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is it a flycutter ?

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Michael Gilligan15/07/2020 14:08:28
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15894 forum posts
693 photos

Here’s a little mystery tool

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39cf70f7-a789-40e7-8b3e-fd9634743f39.jpeg

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Looks like it should fit a carpenter's brace dont know

There’s a plain bore up the middle, but no separate clamping arrangement for anything inserted therein.

The clamping plate appears to be for a square section tool [and has been bent by abuse]

I’m sure I can make something useful from it ...but I wonder what it was.

MichaelG.

Nicholas Wheeler 115/07/2020 14:12:38
334 forum posts
19 photos

Tankcutter?

Michael Gilligan15/07/2020 14:18:40
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15894 forum posts
693 photos
Posted by Nicholas Wheeler 1 on 15/07/2020 14:12:38:

Tankcutter?

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I did wonder that ... but I don’t think I have ever seen one with an angled slot.

[ perhaps I have just led a sheltered life ]

MichaelG.

Nick Clarke 315/07/2020 14:32:38
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812 forum posts
28 photos
Posted by Michael Gilligan on 15/07/2020 14:18:40:

I did wonder that ... but I don’t think I have ever seen one with an angled slot.

[ perhaps I have just led a sheltered life ]

MichaelG.

Michael -

If you told us whether it was bus shelters or air raid shelters we might be able to guess your age laugh

Take care,

Nick

MichaelR15/07/2020 14:32:57
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376 forum posts
76 photos

Joiners wood plug cutter ?

Rob McSweeney15/07/2020 15:19:22
4 forum posts

Possibly an early form of combined drill/countersink? The absence of a screw to lock the drillbit rather speaks against that, unless the toolbit in the slot can bear down on the drill and lock it. Or, is the bottom of the hole threaded to hold a threaded drill shank?

Michael Gilligan15/07/2020 15:53:17
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15894 forum posts
693 photos

More photos tomorrow

... I’m on tidying-up duties this afternoon sad

MichaelG.

Oven Man15/07/2020 15:57:58
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60 forum posts
6 photos

Does the screw also lock the drillbit?

Peter

Ady115/07/2020 16:39:22
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3742 forum posts
519 photos

countersunk wood plugs?

bored up the middle for stability

Edited By Ady1 on 15/07/2020 16:40:48

Michael Gilligan15/07/2020 16:40:02
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15894 forum posts
693 photos

Just realised that the square taper, being only single ... it’s more likely to be a plumber’s tool than something to fit a carpenter’s brace.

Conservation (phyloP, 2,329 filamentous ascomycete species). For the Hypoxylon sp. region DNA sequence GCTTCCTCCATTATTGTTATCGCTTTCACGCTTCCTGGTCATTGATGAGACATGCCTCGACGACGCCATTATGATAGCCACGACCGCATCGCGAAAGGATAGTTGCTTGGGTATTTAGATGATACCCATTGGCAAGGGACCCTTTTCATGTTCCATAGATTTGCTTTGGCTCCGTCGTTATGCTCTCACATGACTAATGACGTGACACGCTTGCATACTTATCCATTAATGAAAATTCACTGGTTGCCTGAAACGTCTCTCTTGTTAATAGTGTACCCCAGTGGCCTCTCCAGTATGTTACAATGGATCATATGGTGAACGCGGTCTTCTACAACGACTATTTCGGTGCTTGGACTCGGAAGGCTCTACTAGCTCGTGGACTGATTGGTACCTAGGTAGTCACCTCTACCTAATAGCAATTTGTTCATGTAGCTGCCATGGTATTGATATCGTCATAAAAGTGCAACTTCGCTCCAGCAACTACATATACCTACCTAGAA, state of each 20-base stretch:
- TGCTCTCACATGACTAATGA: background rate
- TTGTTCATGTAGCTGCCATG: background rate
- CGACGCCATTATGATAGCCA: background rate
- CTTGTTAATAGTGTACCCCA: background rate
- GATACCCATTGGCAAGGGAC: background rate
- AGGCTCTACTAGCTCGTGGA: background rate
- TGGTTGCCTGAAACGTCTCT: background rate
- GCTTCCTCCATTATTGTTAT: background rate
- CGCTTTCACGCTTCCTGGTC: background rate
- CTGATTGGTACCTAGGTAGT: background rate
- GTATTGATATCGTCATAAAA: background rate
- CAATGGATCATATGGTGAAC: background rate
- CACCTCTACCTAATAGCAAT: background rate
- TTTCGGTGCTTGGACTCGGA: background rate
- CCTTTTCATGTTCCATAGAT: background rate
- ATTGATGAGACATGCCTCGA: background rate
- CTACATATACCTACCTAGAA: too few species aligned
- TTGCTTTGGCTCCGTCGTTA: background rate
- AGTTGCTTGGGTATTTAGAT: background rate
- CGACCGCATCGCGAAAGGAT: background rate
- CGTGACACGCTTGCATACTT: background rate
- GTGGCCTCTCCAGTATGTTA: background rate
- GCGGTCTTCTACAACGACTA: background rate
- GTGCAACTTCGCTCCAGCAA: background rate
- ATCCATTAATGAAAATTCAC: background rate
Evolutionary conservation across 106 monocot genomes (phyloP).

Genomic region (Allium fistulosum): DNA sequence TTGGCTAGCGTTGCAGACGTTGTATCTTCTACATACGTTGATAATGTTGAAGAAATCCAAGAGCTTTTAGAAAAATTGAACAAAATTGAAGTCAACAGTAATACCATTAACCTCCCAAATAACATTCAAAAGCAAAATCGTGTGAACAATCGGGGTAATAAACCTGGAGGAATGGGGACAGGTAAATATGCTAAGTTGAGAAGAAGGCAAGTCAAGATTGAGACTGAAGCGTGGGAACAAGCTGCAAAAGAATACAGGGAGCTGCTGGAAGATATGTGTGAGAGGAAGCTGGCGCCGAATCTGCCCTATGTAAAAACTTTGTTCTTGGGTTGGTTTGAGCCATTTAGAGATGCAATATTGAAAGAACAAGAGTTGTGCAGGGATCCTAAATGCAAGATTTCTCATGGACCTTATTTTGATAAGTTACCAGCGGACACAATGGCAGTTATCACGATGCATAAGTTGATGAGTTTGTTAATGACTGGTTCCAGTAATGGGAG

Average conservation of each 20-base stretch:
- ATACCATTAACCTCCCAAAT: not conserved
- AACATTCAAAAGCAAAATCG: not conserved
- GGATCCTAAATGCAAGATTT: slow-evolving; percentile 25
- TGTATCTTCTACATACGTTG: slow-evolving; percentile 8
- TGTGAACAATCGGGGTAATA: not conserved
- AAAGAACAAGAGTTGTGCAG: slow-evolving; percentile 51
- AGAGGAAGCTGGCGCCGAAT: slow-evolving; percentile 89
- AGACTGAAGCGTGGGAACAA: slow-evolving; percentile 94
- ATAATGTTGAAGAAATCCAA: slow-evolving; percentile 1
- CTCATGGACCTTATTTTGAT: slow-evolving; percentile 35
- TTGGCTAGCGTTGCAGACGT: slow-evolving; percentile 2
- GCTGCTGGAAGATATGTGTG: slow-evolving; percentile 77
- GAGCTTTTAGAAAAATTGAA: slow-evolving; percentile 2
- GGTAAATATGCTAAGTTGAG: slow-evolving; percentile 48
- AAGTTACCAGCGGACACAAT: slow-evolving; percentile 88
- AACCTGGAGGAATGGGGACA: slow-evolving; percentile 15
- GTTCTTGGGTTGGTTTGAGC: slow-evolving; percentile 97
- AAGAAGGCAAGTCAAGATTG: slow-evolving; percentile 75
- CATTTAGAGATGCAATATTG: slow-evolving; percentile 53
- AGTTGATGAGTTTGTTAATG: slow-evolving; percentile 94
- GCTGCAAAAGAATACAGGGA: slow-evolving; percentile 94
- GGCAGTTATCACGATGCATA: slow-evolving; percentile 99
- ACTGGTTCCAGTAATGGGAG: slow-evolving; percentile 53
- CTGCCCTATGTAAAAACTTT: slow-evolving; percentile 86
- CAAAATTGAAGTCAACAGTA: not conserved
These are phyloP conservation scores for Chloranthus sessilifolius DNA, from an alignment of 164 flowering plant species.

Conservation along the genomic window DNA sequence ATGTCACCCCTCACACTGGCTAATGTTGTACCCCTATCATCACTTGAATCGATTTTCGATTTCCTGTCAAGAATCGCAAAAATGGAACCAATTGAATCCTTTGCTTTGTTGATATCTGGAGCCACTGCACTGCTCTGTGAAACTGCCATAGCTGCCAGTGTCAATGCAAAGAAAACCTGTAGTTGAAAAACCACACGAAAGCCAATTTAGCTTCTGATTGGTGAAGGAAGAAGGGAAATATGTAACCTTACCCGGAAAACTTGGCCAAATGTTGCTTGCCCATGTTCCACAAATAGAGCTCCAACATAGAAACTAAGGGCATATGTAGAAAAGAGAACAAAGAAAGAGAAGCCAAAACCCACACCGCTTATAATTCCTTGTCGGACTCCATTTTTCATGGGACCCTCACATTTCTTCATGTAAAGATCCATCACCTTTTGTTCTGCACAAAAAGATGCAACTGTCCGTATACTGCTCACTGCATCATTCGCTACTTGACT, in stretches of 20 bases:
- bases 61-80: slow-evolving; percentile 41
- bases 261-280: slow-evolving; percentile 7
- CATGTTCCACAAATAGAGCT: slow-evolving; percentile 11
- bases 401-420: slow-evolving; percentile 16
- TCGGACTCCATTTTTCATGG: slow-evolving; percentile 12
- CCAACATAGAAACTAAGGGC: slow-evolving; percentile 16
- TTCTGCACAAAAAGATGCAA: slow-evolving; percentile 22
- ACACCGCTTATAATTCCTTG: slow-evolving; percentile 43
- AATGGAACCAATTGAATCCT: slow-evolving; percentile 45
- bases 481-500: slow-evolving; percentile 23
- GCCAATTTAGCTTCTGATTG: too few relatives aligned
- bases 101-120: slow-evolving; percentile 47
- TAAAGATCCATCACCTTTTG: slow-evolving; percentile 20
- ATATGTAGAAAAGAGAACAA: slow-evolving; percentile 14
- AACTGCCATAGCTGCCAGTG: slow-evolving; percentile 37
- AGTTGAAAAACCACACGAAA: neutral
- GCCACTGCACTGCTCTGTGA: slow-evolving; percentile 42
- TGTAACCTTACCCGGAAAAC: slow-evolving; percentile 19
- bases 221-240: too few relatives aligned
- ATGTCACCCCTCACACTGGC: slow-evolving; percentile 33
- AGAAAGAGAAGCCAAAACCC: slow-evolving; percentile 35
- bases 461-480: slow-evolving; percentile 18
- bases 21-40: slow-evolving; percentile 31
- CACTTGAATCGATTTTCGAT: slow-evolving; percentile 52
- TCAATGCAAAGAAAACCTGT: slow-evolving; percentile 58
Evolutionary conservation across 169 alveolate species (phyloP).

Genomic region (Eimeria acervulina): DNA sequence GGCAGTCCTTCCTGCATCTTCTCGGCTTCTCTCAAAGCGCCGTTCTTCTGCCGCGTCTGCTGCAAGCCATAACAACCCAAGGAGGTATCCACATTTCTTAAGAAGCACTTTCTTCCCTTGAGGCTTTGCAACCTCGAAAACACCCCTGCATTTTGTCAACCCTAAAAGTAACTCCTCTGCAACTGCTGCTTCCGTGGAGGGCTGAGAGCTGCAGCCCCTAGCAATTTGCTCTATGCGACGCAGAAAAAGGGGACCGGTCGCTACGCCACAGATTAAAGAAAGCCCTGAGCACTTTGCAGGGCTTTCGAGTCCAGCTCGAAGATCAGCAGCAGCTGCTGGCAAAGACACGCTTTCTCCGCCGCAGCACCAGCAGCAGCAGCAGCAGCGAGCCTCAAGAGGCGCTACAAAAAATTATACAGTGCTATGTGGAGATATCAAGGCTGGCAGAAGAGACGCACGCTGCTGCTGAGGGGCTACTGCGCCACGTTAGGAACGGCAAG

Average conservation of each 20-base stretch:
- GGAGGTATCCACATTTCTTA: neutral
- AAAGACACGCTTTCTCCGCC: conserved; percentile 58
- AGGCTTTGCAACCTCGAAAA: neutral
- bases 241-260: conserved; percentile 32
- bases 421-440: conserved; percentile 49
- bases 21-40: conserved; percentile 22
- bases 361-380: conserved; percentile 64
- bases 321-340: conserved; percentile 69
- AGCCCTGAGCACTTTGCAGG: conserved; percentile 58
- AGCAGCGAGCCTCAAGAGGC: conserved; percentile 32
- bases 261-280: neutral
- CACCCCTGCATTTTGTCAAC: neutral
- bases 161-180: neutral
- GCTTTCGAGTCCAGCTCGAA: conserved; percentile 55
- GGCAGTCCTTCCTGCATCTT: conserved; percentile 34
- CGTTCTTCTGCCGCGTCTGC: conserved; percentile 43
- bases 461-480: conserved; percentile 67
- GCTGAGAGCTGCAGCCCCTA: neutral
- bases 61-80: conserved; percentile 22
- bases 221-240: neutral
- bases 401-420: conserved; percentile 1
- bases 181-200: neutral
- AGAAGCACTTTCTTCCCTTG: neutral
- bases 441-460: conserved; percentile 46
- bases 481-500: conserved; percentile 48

@Peter ... the screw couldn’t clamp both the plate and the drill [or pilot] effectively ... BUT now that I have separated the pieces, I note that the square cutter would clamp onto a flat on a drill shank [or a pilot]

As mentioned ... more photos tomorrow : but I’m now thinking it might have be for facing tap seats.

MichaelG.

john halfpenny15/07/2020 16:49:53
38 forum posts
9 photos

A tool with plain shank and sideways peg would rotate into the slot and be retained by the plate. Clockwise rotation would keep the tool in the bit at the slot end, whilst perhaps drilling, screwing or cutting something, thus ensuring no rotational slippage of the tool in the bit. That implies much applied torque. Guess the tool?

Bazyle15/07/2020 17:26:58
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5296 forum posts
201 photos

Pipe end deburring tool.

Bob Stevenson15/07/2020 18:34:53
411 forum posts
6 photos

I think this might be a barbed wire cutter...is there a broad arrow mark?

john halfpenny15/07/2020 20:00:33
38 forum posts
9 photos

How about a tool for twisting wire strands together?

Michael Gilligan16/07/2020 17:16:36
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15894 forum posts
693 photos

It seems evident from some of the replies, that my first photo was rather ambiguous

... apologies for that blush

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Hopefully this one makes things clearer

2c868029-11c5-4910-91ab-7b9d237ed38c.jpeg

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The plain hole accepts an 8mm drill shank ; but I suspect it is nominally 5/16”

... because the tapped hole is 1/4” BSF and the body is 3/4” diameter

The ‘tooth’ is no such thing : it is simply the intersection of the square tool recess with the body

Grateful for any further suggestions

MichaelG.

Neil Wyatt16/07/2020 17:44:02
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17970 forum posts
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77 articles

If I am detecting circular wear on the conical surface I think a pipe deburring tool is plausible. Noting that a plumber doesn't need to deburr a large range fo pipe sizes.

Neil

Zan16/07/2020 21:52:58
166 forum posts
12 photos

My dad had one for cutting holes in aluminium home built amateur radio stuff in the 60’s. It’s used in a carpenters brace. A drill is mounted in the central hole which acted as a ilot. The cutter was bent at an angle so it was vertical at the end and sharpend ..wjhen pushed down the angled slot the diameter of the hole can be adjusted And clamped with the screw. I’d completely forgotten about it before this post!

NIALL HORN16/07/2020 22:11:15
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31 forum posts
13 photos

Plumber's tank cutter from the days of galvanised water tanks?

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